Emmy Noether was essential to twentieth-century mathematics. She lived during a time when women were not mathematicians, where she, a German, was discriminated against for being Jewish. It is her identity which perhaps prevented her from being recognised as a renowned academic, in a period where the mathematical world was largely dominated by Felix Klein and David Hilbert. She was initially isolated from the mathematical world, but that was how she liked to work anyway. Noether once wrote “I always went my own way in teaching and research”. She preferred to see mathematics as a series of structures, or abstractions, rather than networks of relations between entire sets of objects. This enabled her to create proofs for more general structures and, in turn, revealed previously unnoticed connections.
This approach, which we will call the “Noether approach”, changed twentieth-century algebra. Noether realised that algebra could influence other mathematical fields, such as topology, hence creating a new discipline called algebraic topology. It was after obtaining her PhD at the University of Erlangen that she began to catch the attention of fellow mathematicians. Hilbert and Klein invited her to the University of Gottingen in 1915. The two prominent men had been working on Einstein’s general theory of relativity, which still had a few gaps in its mathematics, particularly in how energy fitted into his equations. Klein believed that Noether, an expert on invariant theory, would offer a new unique solution with her penetrating mathematical thinking. However, Noether’s path to her triumphal paper was not an easy one. Upon her invite to Gottingen, she applied for certification to teach, however this almost immediately led to a controversy in the faculty over whether qualified women were capable of teaching. A compromise was eventually reached whereby Noether could teach courses under the name of Hilbert. The same could be said about her paper on invariants, which had to be submitted by Klein to the Gottingen Scientific Society in 1918.
Klein had been conferring with Carl Runge on the general relativity problem, the latter who had allegedly found a way to solve the problems associated with gravitational energy in Einstein’s theory. By particularising the coordinate system so that Einstein’s pseudo-tensor for gravitational energy would disappear, energy-momentum conservation would be possible for general, just as in special relativity. Klein described Runge’s solution as “a pure egg of Columbus” and wrote to Noether about the breakthrough. She was quick to criticise the idea by suggesting “one cannot, in any matter, obtain an energy law unless one postulates it in place of Runge’s condition.” Einstein soon also dismissed the idea since “the theory predicts energy losses due to gravitational waves” which means the conservation of energy would not necessarily happen in a closed system. While this failed proposal caused Runge and Klein to reconsider the matter , Noether was on the verge of obtaining key results and reassured Klein in a letter that “I have now seen that the energy law fails to hold for invariance under every extended group of transformations induced by z.” She came to the realisation that conservation laws had actually derived from various symmetries.
By showing that nature requires symmetries that are accompanied by conserved physical quantities, such as energy, she “clarified this difficult matter [general relativity] fully” and upon studying her paper, Einstein stated that “everything is wonderfully transparent.” Not only did this give a solution to general relativity, but Noether’s theorem also built a new framework for the discovery of physical laws. Even the standard model of particle physics was created in terms of Noether’s symmetries. Dutch mathematician Van der Waerden writes:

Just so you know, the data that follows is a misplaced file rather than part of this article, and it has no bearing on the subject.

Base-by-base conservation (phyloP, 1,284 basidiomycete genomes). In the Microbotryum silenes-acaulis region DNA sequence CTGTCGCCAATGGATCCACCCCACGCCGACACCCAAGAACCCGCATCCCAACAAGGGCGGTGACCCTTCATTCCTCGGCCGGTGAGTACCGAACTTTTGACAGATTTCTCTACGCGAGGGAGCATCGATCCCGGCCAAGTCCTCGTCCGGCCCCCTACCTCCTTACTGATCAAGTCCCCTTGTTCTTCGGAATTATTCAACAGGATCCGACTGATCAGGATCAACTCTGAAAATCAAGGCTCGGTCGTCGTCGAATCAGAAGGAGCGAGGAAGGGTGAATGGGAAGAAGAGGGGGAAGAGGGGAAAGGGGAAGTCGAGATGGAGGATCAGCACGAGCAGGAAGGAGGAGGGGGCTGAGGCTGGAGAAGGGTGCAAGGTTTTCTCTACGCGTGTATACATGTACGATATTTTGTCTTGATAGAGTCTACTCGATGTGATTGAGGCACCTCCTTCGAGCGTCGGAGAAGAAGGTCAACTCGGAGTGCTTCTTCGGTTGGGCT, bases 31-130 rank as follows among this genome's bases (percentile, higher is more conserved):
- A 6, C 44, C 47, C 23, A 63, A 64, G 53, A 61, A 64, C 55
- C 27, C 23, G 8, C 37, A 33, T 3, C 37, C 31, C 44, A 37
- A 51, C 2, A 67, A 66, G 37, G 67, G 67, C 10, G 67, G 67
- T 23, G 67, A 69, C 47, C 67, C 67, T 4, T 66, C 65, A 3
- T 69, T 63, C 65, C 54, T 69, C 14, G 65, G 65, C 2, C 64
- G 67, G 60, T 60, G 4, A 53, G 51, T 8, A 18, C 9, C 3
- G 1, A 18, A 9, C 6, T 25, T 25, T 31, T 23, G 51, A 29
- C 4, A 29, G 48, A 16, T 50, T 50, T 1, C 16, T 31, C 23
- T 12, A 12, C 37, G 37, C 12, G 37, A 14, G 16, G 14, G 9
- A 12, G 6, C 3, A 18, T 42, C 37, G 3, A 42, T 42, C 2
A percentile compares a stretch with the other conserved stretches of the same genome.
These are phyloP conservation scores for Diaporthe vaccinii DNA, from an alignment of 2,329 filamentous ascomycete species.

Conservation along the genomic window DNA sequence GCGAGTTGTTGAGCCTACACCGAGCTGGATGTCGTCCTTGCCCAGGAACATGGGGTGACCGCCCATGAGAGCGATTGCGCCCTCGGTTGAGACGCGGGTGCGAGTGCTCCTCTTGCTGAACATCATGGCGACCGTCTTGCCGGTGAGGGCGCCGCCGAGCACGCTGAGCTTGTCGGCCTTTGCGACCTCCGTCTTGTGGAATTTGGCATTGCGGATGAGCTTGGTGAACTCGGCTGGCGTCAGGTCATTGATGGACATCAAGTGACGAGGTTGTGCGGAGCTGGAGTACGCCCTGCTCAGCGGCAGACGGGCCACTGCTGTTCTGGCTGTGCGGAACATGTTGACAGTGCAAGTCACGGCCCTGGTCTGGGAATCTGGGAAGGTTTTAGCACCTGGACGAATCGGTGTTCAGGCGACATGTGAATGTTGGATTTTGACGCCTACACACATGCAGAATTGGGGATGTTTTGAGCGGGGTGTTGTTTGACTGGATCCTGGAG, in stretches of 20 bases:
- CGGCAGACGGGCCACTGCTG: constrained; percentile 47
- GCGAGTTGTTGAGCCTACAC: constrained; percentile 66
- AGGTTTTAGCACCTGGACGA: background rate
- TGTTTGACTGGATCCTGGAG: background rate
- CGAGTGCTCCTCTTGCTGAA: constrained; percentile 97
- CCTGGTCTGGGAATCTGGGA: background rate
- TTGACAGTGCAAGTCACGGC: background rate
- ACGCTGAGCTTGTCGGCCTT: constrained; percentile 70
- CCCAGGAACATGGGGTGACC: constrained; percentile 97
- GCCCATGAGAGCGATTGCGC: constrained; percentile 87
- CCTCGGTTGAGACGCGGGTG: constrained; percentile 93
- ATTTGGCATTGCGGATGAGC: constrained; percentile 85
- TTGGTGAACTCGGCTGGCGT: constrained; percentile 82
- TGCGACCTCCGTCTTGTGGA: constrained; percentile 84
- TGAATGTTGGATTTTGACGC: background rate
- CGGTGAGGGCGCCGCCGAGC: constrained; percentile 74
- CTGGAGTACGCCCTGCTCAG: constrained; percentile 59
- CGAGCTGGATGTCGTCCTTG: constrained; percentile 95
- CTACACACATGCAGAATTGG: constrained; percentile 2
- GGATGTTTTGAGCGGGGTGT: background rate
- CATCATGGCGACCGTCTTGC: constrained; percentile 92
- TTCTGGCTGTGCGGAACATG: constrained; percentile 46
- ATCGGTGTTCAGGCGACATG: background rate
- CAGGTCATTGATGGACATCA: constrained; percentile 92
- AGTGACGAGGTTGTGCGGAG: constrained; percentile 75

“She came and at once solved two important problems. First: How can one obtain all differential covariants of any vector or tensor field in a Riemannian space? …. The second problem Emmy investigated was a problem from special relativity. She proved: To every infinitesimal transformation of the Lorentz group there corresponds a Conservation Theorem.”
The reception of Noether’s theoretical results were slow. Her paper submitted by Klein was in the Nachrichten of the Gottingen Scientific Society, mixed together with research from a variety of different scientific disciplines, which made it difficult to access. Despite Klein regarding her findings as definitive, one finds only a few dispersed references to “Invariante Variationsprobleme” in literature on relativity theory. Her theory’s importance remained largely hidden until the 1950s, and this was arguably due to a bias and discrimination against women in mathematics – one which persists today. Even Einstein, who admired Noether’s work, gave little generosity when it came to citing her work. Similarly, Hilbert keenly minimised the significance of her work in his paper of 1924 by only mentioning her in passing with only one footnote citing “Invariante”for a “general proof”. From this, it may seem that Noether was merely a genius at the mercy of her male colleagues. On the contrary, she was a self-assured mathematician who was able to overcome the hostility of a male-dominated world of mathematics, and who went on to successfully teach mathematics using her own name at the Institute for Advanced Study at Princeton. Her famous theorems showing the connection between symmetries and conserved objects in variational systems will no longer be dismissed. Nor will her general determination to change the scientific world against all odds.
Written By Kat Jivkova
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